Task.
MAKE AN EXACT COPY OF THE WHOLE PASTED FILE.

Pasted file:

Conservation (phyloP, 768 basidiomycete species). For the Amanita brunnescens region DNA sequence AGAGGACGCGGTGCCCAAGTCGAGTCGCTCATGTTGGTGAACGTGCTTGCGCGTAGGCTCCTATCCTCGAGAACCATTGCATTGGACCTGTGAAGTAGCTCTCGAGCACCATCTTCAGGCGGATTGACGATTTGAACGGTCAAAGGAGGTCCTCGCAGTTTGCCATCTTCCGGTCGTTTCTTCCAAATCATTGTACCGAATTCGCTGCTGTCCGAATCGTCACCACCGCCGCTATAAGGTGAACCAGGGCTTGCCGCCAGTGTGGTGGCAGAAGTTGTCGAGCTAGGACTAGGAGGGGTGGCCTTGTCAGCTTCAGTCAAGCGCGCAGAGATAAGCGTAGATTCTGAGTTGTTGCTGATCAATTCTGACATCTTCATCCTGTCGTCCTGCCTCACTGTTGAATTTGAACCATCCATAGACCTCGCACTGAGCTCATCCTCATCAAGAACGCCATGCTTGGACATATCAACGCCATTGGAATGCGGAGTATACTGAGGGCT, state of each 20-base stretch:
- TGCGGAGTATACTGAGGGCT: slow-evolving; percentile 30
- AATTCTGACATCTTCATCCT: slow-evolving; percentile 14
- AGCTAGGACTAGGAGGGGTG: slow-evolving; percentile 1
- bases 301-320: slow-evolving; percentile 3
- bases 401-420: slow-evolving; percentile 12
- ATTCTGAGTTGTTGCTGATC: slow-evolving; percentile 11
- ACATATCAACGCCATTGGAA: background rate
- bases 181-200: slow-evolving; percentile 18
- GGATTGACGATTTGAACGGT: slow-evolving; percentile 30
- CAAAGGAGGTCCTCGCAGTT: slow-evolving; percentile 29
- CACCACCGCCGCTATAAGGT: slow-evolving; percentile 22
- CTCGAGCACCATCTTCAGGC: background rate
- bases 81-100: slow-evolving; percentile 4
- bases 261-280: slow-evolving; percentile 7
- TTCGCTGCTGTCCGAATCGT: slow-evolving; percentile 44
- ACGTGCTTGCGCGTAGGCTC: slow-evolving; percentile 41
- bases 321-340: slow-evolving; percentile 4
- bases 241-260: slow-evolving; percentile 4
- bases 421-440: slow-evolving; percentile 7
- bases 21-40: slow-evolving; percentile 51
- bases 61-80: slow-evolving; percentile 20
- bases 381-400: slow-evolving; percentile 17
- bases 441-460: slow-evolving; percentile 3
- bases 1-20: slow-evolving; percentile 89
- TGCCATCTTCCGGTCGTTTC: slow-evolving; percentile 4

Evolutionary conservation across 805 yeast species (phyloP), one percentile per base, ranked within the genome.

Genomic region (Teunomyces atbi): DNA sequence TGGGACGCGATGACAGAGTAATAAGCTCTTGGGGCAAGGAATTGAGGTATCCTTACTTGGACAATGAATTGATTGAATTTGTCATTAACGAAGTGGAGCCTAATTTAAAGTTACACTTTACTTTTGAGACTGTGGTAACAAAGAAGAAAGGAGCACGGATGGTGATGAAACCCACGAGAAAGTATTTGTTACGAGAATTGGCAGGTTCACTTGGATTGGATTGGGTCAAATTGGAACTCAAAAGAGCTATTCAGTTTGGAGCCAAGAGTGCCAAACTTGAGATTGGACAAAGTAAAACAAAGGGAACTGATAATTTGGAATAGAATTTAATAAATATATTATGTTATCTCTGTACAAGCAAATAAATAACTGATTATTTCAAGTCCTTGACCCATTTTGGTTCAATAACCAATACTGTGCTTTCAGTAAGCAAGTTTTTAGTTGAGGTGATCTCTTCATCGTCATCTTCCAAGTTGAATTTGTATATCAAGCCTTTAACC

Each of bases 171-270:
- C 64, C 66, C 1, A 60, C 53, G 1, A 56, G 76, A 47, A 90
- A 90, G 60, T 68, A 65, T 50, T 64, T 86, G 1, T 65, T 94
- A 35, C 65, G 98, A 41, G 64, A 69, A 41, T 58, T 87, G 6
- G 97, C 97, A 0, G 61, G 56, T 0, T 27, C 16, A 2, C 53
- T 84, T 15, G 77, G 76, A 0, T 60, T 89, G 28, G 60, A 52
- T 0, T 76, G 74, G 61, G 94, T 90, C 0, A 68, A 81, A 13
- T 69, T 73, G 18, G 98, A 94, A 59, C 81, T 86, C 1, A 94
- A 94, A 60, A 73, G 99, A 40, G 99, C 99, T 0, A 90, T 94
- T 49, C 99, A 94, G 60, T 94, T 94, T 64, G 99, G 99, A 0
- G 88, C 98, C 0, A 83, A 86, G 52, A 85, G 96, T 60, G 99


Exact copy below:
Conservation (phyloP, 768 basidiomycete species). For the Amanita brunnescens region DNA sequence AGAGGACGCGGTGCCCAAGTCGAGTCGCTCATGTTGGTGAACGTGCTTGCGCGTAGGCTCCTATCCTCGAGAACCATTGCATTGGACCTGTGAAGTAGCTCTCGAGCACCATCTTCAGGCGGATTGACGATTTGAACGGTCAAAGGAGGTCCTCGCAGTTTGCCATCTTCCGGTCGTTTCTTCCAAATCATTGTACCGAATTCGCTGCTGTCCGAATCGTCACCACCGCCGCTATAAGGTGAACCAGGGCTTGCCGCCAGTGTGGTGGCAGAAGTTGTCGAGCTAGGACTAGGAGGGGTGGCCTTGTCAGCTTCAGTCAAGCGCGCAGAGATAAGCGTAGATTCTGAGTTGTTGCTGATCAATTCTGACATCTTCATCCTGTCGTCCTGCCTCACTGTTGAATTTGAACCATCCATAGACCTCGCACTGAGCTCATCCTCATCAAGAACGCCATGCTTGGACATATCAACGCCATTGGAATGCGGAGTATACTGAGGGCT, state of each 20-base stretch:
- TGCGGAGTATACTGAGGGCT: slow-evolving; percentile 30
- AATTCTGACATCTTCATCCT: slow-evolving; percentile 14
- AGCTAGGACTAGGAGGGGTG: slow-evolving; percentile 1
- bases 301-320: slow-evolving; percentile 3
- bases 401-420: slow-evolving; percentile 12
- ATTCTGAGTTGTTGCTGATC: slow-evolving; percentile 11
- ACATATCAACGCCATTGGAA: background rate
- bases 181-200: slow-evolving; percentile 18
- GGATTGACGATTTGAACGGT: slow-evolving; percentile 30
- CAAAGGAGGTCCTCGCAGTT: slow-evolving; percentile 29
- CACCACCGCCGCTATAAGGT: slow-evolving; percentile 22
- CTCGAGCACCATCTTCAGGC: background rate
- bases 81-100: slow-evolving; percentile 4
- bases 261-280: slow-evolving; percentile 7
- TTCGCTGCTGTCCGAATCGT: slow-evolving; percentile 44
- ACGTGCTTGCGCGTAGGCTC: slow-evolving; percentile 41
- bases 321-340: slow-evolving; percentile 4
- bases 241-260: slow-evolving; percentile 4
- bases 421-440: slow-evolving; percentile 7
- bases 21-40: slow-evolving; percentile 51
- bases 61-80: slow-evolving; percentile 20
- bases 381-400: slow-evolving; percentile 17
- bases 441-460: slow-evolving; percentile 3
- bases 1-20: slow-evolving; percentile 89
- TGCCATCTTCCGGTCGTTTC: slow-evolving; percentile 4

Evolutionary conservation across 805 yeast species (phyloP), one percentile per base, ranked within the genome.

Genomic region (Teunomyces atbi): DNA sequence TGGGACGCGATGACAGAGTAATAAGCTCTTGGGGCAAGGAATTGAGGTATCCTTACTTGGACAATGAATTGATTGAATTTGTCATTAACGAAGTGGAGCCTAATTTAAAGTTACACTTTACTTTTGAGACTGTGGTAACAAAGAAGAAAGGAGCACGGATGGTGATGAAACCCACGAGAAAGTATTTGTTACGAGAATTGGCAGGTTCACTTGGATTGGATTGGGTCAAATTGGAACTCAAAAGAGCTATTCAGTTTGGAGCCAAGAGTGCCAAACTTGAGATTGGACAAAGTAAAACAAAGGGAACTGATAATTTGGAATAGAATTTAATAAATATATTATGTTATCTCTGTACAAGCAAATAAATAACTGATTATTTCAAGTCCTTGACCCATTTTGGTTCAATAACCAATACTGTGCTTTCAGTAAGCAAGTTTTTAGTTGAGGTGATCTCTTCATCGTCATCTTCCAAGTTGAATTTGTATATCAAGCCTTTAACC

Each of bases 171-270:
- C 64, C 66, C 1, A 60, C 53, G 1, A 56, G 76, A 47, A 90
- A 90, G 60, T 68, A 65, T 50, T 64, T 86, G 1, T 65, T 94
- A 35, C 65, G 98, A 41, G 64, A 69, A 41, T 58, T 87, G 6
- G 97, C 97, A 0, G 61, G 56, T 0, T 27, C 16, A 2, C 53
- T 84, T 15, G 77, G 76, A 0, T 60, T 89, G 28, G 60, A 52
- T 0, T 76, G 74, G 61, G 94, T 90, C 0, A 68, A 81, A 13
- T 69, T 73, G 18, G 98, A 94, A 59, C 81, T 86, C 1, A 94
- A 94, A 60, A 73, G 99, A 40, G 99, C 99, T 0, A 90, T 94
- T 49, C 99, A 94, G 60, T 94, T 94, T 64, G 99, G 99, A 0
- G 88, C 98, C 0, A 83, A 86, G 52, A 85, G 96, T 60, G 99